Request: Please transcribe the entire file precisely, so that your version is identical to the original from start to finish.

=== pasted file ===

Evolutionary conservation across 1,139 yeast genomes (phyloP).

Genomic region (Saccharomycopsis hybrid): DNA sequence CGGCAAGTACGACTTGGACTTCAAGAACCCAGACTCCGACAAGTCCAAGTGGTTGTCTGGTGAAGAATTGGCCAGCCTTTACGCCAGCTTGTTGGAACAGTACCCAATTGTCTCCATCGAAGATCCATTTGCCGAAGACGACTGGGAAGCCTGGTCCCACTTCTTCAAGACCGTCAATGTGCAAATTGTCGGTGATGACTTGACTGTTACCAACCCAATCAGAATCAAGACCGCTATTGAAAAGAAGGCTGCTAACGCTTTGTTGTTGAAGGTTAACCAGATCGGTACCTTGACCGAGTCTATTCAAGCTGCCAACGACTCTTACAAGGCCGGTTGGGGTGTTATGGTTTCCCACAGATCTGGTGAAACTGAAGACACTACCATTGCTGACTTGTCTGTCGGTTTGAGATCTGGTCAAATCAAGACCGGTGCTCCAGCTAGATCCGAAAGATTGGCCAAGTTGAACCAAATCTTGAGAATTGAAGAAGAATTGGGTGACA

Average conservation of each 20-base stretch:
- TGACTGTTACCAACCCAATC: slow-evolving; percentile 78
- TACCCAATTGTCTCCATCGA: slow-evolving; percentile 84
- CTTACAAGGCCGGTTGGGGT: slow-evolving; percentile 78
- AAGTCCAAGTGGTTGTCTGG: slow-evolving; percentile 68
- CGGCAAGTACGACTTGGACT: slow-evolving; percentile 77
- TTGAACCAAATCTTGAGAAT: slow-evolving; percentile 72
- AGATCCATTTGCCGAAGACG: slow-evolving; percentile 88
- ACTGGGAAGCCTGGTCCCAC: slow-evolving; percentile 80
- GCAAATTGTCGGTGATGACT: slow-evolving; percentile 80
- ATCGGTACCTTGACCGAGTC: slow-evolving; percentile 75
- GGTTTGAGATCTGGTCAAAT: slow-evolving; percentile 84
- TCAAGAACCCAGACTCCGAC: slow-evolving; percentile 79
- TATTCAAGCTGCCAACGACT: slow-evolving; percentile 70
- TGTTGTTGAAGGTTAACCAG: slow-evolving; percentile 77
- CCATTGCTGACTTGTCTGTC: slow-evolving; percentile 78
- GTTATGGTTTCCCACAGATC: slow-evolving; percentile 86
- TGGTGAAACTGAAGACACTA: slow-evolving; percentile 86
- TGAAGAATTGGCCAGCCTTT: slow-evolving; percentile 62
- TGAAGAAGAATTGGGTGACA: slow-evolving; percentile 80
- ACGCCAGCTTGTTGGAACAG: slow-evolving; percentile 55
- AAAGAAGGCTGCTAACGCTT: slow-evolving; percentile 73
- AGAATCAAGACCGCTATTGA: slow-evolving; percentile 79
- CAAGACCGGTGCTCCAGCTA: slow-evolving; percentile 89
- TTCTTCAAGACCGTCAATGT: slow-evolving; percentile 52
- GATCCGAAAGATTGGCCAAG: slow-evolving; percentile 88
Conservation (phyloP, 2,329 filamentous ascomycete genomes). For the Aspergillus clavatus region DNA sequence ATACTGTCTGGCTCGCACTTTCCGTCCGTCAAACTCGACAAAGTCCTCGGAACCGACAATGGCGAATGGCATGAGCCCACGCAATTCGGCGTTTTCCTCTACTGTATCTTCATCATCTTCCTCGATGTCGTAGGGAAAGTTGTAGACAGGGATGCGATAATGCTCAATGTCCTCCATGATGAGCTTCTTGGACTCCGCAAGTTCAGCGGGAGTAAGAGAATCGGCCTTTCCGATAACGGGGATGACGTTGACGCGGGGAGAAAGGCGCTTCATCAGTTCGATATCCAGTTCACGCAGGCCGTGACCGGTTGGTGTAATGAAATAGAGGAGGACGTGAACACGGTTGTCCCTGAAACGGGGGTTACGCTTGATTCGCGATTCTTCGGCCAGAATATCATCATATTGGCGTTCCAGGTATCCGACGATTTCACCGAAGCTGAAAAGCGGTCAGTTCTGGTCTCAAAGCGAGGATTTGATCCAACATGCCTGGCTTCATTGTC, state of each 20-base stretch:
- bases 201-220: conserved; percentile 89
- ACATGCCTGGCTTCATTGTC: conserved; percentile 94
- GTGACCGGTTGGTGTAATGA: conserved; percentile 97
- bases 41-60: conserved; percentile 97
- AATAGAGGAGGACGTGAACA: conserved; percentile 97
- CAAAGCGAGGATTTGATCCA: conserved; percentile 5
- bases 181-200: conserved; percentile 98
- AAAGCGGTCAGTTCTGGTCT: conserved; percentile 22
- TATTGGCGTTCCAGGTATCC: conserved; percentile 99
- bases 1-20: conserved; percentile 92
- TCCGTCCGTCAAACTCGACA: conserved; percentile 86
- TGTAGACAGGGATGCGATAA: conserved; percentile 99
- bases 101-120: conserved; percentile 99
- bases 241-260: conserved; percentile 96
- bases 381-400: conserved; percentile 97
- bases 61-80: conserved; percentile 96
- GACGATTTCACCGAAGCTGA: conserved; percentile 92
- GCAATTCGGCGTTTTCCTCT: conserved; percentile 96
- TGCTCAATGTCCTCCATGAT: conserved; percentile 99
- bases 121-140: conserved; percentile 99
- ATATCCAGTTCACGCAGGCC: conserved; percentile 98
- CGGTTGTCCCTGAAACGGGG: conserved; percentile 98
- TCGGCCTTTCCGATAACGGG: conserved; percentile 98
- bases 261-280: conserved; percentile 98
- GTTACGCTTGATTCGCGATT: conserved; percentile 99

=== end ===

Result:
Evolutionary conservation across 1,139 yeast genomes (phyloP).

Genomic region (Saccharomycopsis hybrid): DNA sequence CGGCAAGTACGACTTGGACTTCAAGAACCCAGACTCCGACAAGTCCAAGTGGTTGTCTGGTGAAGAATTGGCCAGCCTTTACGCCAGCTTGTTGGAACAGTACCCAATTGTCTCCATCGAAGATCCATTTGCCGAAGACGACTGGGAAGCCTGGTCCCACTTCTTCAAGACCGTCAATGTGCAAATTGTCGGTGATGACTTGACTGTTACCAACCCAATCAGAATCAAGACCGCTATTGAAAAGAAGGCTGCTAACGCTTTGTTGTTGAAGGTTAACCAGATCGGTACCTTGACCGAGTCTATTCAAGCTGCCAACGACTCTTACAAGGCCGGTTGGGGTGTTATGGTTTCCCACAGATCTGGTGAAACTGAAGACACTACCATTGCTGACTTGTCTGTCGGTTTGAGATCTGGTCAAATCAAGACCGGTGCTCCAGCTAGATCCGAAAGATTGGCCAAGTTGAACCAAATCTTGAGAATTGAAGAAGAATTGGGTGACA

Average conservation of each 20-base stretch:
- TGACTGTTACCAACCCAATC: slow-evolving; percentile 78
- TACCCAATTGTCTCCATCGA: slow-evolving; percentile 84
- CTTACAAGGCCGGTTGGGGT: slow-evolving; percentile 78
- AAGTCCAAGTGGTTGTCTGG: slow-evolving; percentile 68
- CGGCAAGTACGACTTGGACT: slow-evolving; percentile 77
- TTGAACCAAATCTTGAGAAT: slow-evolving; percentile 72
- AGATCCATTTGCCGAAGACG: slow-evolving; percentile 88
- ACTGGGAAGCCTGGTCCCAC: slow-evolving; percentile 80
- GCAAATTGTCGGTGATGACT: slow-evolving; percentile 80
- ATCGGTACCTTGACCGAGTC: slow-evolving; percentile 75
- GGTTTGAGATCTGGTCAAAT: slow-evolving; percentile 84
- TCAAGAACCCAGACTCCGAC: slow-evolving; percentile 79
- TATTCAAGCTGCCAACGACT: slow-evolving; percentile 70
- TGTTGTTGAAGGTTAACCAG: slow-evolving; percentile 77
- CCATTGCTGACTTGTCTGTC: slow-evolving; percentile 78
- GTTATGGTTTCCCACAGATC: slow-evolving; percentile 86
- TGGTGAAACTGAAGACACTA: slow-evolving; percentile 86
- TGAAGAATTGGCCAGCCTTT: slow-evolving; percentile 62
- TGAAGAAGAATTGGGTGACA: slow-evolving; percentile 80
- ACGCCAGCTTGTTGGAACAG: slow-evolving; percentile 55
- AAAGAAGGCTGCTAACGCTT: slow-evolving; percentile 73
- AGAATCAAGACCGCTATTGA: slow-evolving; percentile 79
- CAAGACCGGTGCTCCAGCTA: slow-evolving; percentile 89
- TTCTTCAAGACCGTCAATGT: slow-evolving; percentile 52
- GATCCGAAAGATTGGCCAAG: slow-evolving; percentile 88
Conservation (phyloP, 2,329 filamentous ascomycete genomes). For the Aspergillus clavatus region DNA sequence ATACTGTCTGGCTCGCACTTTCCGTCCGTCAAACTCGACAAAGTCCTCGGAACCGACAATGGCGAATGGCATGAGCCCACGCAATTCGGCGTTTTCCTCTACTGTATCTTCATCATCTTCCTCGATGTCGTAGGGAAAGTTGTAGACAGGGATGCGATAATGCTCAATGTCCTCCATGATGAGCTTCTTGGACTCCGCAAGTTCAGCGGGAGTAAGAGAATCGGCCTTTCCGATAACGGGGATGACGTTGACGCGGGGAGAAAGGCGCTTCATCAGTTCGATATCCAGTTCACGCAGGCCGTGACCGGTTGGTGTAATGAAATAGAGGAGGACGTGAACACGGTTGTCCCTGAAACGGGGGTTACGCTTGATTCGCGATTCTTCGGCCAGAATATCATCATATTGGCGTTCCAGGTATCCGACGATTTCACCGAAGCTGAAAAGCGGTCAGTTCTGGTCTCAAAGCGAGGATTTGATCCAACATGCCTGGCTTCATTGTC, state of each 20-base stretch:
- bases 201-220: conserved; percentile 89
- ACATGCCTGGCTTCATTGTC: conserved; percentile 94
- GTGACCGGTTGGTGTAATGA: conserved; percentile 97
- bases 41-60: conserved; percentile 97
- AATAGAGGAGGACGTGAACA: conserved; percentile 97
- CAAAGCGAGGATTTGATCCA: conserved; percentile 5
- bases 181-200: conserved; percentile 98
- AAAGCGGTCAGTTCTGGTCT: conserved; percentile 22
- TATTGGCGTTCCAGGTATCC: conserved; percentile 99
- bases 1-20: conserved; percentile 92
- TCCGTCCGTCAAACTCGACA: conserved; percentile 86
- TGTAGACAGGGATGCGATAA: conserved; percentile 99
- bases 101-120: conserved; percentile 99
- bases 241-260: conserved; percentile 96
- bases 381-400: conserved; percentile 97
- bases 61-80: conserved; percentile 96
- GACGATTTCACCGAAGCTGA: conserved; percentile 92
- GCAATTCGGCGTTTTCCTCT: conserved; percentile 96
- TGCTCAATGTCCTCCATGAT: conserved; percentile 99
- bases 121-140: conserved; percentile 99
- ATATCCAGTTCACGCAGGCC: conserved; percentile 98
- CGGTTGTCCCTGAAACGGGG: conserved; percentile 98
- TCGGCCTTTCCGATAACGGG: conserved; percentile 98
- bases 261-280: conserved; percentile 98
- GTTACGCTTGATTCGCGATT: conserved; percentile 99